Offensive stereotypes of black or brown people as ignorant savages hurts me. Fiction wherein women are only in the story to be sexual slaves without agency or even names hurts me. Even casual, offhand, not blatantly racist/sexist/whathaveyou offensive crap bourne out of a writer’s ignorance hurts me. Literary microagressions.

When I read fiction–especially for pleasure, but even for the purpose of analyzing it so that I can grow as a writer–I don’t want a majority of my experience to be about getting hurt. And a lot of the time the white, cis-het male writer behind those stories has not given two thoughts to privilege or stereotypes or that social justice warrior glittery hoo-ha crap[2]. So I stopped reading them.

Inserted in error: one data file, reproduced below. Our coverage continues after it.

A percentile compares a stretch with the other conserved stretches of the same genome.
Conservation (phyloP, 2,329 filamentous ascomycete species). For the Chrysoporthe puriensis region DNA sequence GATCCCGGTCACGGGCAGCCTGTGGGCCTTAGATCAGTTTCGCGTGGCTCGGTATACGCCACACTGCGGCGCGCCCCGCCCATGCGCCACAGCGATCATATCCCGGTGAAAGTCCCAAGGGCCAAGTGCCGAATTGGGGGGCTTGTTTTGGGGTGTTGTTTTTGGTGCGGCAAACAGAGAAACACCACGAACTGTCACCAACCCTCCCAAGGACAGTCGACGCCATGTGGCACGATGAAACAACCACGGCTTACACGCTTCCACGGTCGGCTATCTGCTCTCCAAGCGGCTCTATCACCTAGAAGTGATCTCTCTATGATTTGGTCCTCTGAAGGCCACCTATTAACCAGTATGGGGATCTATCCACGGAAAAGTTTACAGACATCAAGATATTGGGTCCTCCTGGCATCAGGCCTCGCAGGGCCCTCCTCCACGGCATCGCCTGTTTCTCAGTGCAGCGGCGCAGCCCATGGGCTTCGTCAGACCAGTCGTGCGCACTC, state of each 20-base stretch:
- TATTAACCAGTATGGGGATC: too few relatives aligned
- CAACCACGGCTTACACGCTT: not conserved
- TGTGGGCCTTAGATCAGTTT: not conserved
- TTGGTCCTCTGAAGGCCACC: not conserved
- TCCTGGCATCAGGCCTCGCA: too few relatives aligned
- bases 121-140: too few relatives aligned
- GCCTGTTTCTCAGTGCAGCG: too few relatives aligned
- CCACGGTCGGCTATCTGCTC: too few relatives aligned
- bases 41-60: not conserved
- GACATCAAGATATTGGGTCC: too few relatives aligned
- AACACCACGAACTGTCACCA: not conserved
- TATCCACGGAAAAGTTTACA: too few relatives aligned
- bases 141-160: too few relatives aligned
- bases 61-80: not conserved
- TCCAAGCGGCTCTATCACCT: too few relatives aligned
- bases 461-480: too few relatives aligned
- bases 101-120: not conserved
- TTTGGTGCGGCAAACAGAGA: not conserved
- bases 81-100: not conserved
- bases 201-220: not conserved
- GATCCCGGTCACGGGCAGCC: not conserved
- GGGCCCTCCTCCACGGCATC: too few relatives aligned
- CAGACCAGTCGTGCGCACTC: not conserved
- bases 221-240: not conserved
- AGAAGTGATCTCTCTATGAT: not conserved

However, in sticking to women, people of color, LGBT, and other authors from marginalized identities, I was not reading in a “comfort zone.” I was not more comfortable, I was just less likely to run across fiction that hurt me. But the stories were certainly not universally comfortable to read. Not at all.

I’ve never sought out comfort when looking for new things to read. A thing may become a comfort read once I finish it. In fact, much great fiction makes me uncomfortable, which is a big plus.

The first time I experienced this was in high school. I read Octavia Butler’s Kindred[3] and it made me profoundly uncomfortable. I still remember the almost panic feeling I got when I imagined for a moment if what happened to Dana happened to me. I was sure I would not have made it at all. The thought that it might happen was terrifying.

This was the first time I understood how fiction can affect a reader. No book, even books I loved, had ever made me that uncomfortable. And I had never identified with any protagonist so deeply.